Mitochondrial inhibitor models of Huntington's disease and Parkinson's disease induce zinc accumulation and are attenuated by inhibition of zinc neurotoxicity in vitro or in vivo

Neurodegener Dis. 2013;11(1):49-58. doi: 10.1159/000336558. Epub 2012 May 24.


Background: Inhibition of mitochondrial function occurs in many neurodegenerative diseases, and inhibitors of mitochondrial complexes I and II are used to model them. The complex II inhibitor, 3-nitroproprionic acid (3-NPA), kills the striatal neurons susceptible in Huntington's disease. The complex I inhibitor N-methyl-4-phenylpyridium (MPP(+)) and 6-hydroxydopamine (6-OHDA) are used to model Parkinson's disease. Zinc (Zn(2+)) accumulates after 3-NPA, 6-OHDA and MPP(+) in situ or in vivo.

Objective: We will investigate the role of Zn(2+) neurotoxicity in 3-NPA, 6-OHDA and MPP(+).

Methods: Murine striatal/midbrain tyrosine hydroxylase positive, or near-pure cortical neuronal cultures, or animals were exposed to 3-NPA or MPP(+) and 6-OHDA with or without neuroprotective compounds. Intracellular zinc ([Zn(2+)](i)), nicotinamide adenine dinucleotide (NAD(+)), NADH, glycolytic intermediates and neurotoxicity were measured.

Results: We showed that compounds or genetics which restore NAD(+) and attenuate Zn(2+) neurotoxicity (pyruvate, nicotinamide, NAD(+), increased NAD(+) synthesis, sirtuin inhibition or Zn(2+) chelation) attenuated the neuronal death induced by these toxins. The increase in [Zn(2+)](i) preceded a reduction in the NAD(+)/NADH ratio that caused a reversible glycolytic inhibition. Pyruvate, nicotinamide and NAD(+) reversed the reductions in the NAD(+)/NADH ratio, glycolysis and neuronal death after challenge with 3-NPA, 6-OHDA or MPP(+), as was previously shown for exogenous Zn(2+). To test efficacy in vivo, we injected 3-NPA into the striatum of rats and systemically into mice, with or without pyruvate. We observed early striatal Zn(2+) fluorescence, and pyruvate significantly attenuated the 3-NPA-induced lesion and restored behavioral scores.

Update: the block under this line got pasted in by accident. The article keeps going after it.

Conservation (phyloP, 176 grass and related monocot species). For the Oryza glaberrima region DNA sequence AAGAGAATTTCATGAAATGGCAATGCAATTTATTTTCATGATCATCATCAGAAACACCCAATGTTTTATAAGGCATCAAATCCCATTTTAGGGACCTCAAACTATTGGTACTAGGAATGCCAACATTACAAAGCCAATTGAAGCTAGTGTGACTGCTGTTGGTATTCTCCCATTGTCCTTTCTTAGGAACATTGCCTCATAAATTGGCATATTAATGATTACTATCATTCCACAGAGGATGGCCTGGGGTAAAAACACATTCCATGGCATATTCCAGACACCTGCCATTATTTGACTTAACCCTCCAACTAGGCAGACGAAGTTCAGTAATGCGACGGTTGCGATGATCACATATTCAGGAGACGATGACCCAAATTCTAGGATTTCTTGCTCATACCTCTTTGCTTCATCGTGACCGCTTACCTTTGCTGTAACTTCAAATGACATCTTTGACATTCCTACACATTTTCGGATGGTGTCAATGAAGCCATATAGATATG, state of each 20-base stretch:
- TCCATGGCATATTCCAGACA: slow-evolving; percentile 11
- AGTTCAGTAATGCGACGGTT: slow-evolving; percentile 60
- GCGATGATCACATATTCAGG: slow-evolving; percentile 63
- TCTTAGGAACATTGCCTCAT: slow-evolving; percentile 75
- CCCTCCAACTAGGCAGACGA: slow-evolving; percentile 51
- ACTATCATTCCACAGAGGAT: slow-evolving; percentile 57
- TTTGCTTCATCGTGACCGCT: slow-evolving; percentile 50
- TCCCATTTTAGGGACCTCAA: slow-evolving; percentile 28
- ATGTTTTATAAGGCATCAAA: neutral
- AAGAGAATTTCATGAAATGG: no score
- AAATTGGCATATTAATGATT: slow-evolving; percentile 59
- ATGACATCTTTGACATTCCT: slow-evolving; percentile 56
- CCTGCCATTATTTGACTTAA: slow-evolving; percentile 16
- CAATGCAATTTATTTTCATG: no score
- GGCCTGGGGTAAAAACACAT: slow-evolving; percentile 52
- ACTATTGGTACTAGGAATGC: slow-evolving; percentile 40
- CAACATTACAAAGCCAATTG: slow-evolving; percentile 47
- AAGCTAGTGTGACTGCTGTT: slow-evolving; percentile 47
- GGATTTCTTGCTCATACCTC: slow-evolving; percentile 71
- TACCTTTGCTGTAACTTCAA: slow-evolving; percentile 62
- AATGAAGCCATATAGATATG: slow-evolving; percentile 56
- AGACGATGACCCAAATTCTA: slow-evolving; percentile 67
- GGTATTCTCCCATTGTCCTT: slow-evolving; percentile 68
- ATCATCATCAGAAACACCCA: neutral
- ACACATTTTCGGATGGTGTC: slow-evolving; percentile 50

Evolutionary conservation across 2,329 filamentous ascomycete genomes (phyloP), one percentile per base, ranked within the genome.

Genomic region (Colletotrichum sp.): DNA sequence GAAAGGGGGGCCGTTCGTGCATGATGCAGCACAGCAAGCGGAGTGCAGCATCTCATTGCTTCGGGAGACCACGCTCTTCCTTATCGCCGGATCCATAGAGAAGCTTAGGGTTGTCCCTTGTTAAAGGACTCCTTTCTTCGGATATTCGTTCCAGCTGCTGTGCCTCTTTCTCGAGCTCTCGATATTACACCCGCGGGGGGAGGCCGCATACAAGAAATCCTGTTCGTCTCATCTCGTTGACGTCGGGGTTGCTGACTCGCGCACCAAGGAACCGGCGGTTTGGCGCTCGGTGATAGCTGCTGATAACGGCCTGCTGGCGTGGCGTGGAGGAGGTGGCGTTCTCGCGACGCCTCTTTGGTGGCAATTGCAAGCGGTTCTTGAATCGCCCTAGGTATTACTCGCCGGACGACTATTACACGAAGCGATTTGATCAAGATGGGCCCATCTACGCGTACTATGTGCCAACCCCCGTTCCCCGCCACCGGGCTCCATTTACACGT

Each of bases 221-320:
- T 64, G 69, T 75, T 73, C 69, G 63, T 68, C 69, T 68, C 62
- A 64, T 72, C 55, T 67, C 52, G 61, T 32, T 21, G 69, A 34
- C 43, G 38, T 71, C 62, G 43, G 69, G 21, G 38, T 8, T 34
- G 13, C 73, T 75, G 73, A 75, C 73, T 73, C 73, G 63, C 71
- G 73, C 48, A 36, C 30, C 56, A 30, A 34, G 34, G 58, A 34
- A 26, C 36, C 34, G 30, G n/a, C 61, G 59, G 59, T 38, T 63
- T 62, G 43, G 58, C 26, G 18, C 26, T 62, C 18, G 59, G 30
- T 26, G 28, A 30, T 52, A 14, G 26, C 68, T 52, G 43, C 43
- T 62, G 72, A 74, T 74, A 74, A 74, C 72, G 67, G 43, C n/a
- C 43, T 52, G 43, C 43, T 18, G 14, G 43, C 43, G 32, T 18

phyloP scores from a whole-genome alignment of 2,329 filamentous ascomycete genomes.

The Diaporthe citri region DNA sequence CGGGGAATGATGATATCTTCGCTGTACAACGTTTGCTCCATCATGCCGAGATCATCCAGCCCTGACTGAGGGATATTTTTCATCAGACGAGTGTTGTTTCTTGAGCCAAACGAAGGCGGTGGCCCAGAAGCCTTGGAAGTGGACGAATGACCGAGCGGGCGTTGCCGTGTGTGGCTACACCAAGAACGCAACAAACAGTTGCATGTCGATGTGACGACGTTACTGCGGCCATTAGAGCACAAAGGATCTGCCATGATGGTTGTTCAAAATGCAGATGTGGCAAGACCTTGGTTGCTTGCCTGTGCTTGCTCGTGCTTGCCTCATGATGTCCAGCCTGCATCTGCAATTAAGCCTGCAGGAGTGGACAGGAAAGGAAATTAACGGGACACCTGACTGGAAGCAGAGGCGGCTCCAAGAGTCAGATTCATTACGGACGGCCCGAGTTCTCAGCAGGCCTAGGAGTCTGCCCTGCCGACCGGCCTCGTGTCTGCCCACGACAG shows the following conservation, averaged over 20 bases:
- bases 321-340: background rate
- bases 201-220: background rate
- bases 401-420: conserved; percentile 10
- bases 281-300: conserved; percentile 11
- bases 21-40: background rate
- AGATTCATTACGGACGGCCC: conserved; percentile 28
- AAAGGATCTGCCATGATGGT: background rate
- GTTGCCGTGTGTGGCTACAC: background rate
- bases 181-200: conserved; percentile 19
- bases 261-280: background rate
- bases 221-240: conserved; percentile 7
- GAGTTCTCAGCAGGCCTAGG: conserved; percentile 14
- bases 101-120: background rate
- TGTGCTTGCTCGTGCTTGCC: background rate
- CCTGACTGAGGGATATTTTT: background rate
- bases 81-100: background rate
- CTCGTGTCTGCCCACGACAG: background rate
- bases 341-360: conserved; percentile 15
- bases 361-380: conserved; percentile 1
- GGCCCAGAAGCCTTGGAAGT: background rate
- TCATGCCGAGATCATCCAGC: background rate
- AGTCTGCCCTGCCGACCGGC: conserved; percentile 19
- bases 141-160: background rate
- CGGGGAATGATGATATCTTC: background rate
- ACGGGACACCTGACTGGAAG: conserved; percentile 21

Conclusions: Together, these studies suggest that Zn(2+) accumulation caused by MPP(+) and 3-NPA is a novel preventable mechanism of the resultant neurotoxicity.

Publication types

  • Research Support, N.I.H., Extramural

MeSH terms

  • 1-Methyl-4-phenyl-1,2,3,6-tetrahydropyridine / pharmacology
  • Animals
  • Carrier Proteins
  • Cation Transport Proteins
  • Cell Death / drug effects
  • Cells, Cultured
  • Cerebral Cortex / cytology
  • Dihydroxyacetone Phosphate / metabolism
  • Disease Models, Animal
  • Drug Interactions
  • Embryo, Mammalian
  • Fructose-Bisphosphatase / metabolism
  • Humans
  • Huntington Disease / chemically induced
  • Huntington Disease / drug therapy*
  • Huntington Disease / metabolism*
  • Huntington Disease / pathology
  • Male
  • Matrix Metalloproteinase 16 / deficiency
  • Membrane Proteins / deficiency
  • Membrane Transport Proteins
  • Mental Disorders / chemically induced
  • Mental Disorders / prevention & control
  • Mice
  • Mice, Inbred C57BL
  • Mice, Neurologic Mutants
  • Mice, Transgenic
  • NAD / metabolism
  • NAD / therapeutic use
  • Neurons / drug effects
  • Niacinamide / therapeutic use
  • Nitro Compounds / toxicity
  • Oxidopamine / toxicity
  • Parkinson Disease / drug therapy
  • Parkinson Disease / etiology
  • Parkinson Disease / metabolism*
  • Parkinson Disease / pathology
  • Propionates / toxicity
  • Pyruvic Acid / therapeutic use
  • Rats
  • Rats, Long-Evans
  • Tyrosine 3-Monooxygenase / metabolism
  • Zinc / metabolism*


  • Carrier Proteins
  • Cation Transport Proteins
  • Membrane Proteins
  • Membrane Transport Proteins
  • Nitro Compounds
  • Propionates
  • Slc30a3 protein, mouse
  • NAD
  • Niacinamide
  • Dihydroxyacetone Phosphate
  • Pyruvic Acid
  • Oxidopamine
  • 1-Methyl-4-phenyl-1,2,3,6-tetrahydropyridine
  • Tyrosine 3-Monooxygenase
  • Fructose-Bisphosphatase
  • Matrix Metalloproteinase 16
  • Zinc
  • 3-nitropropionic acid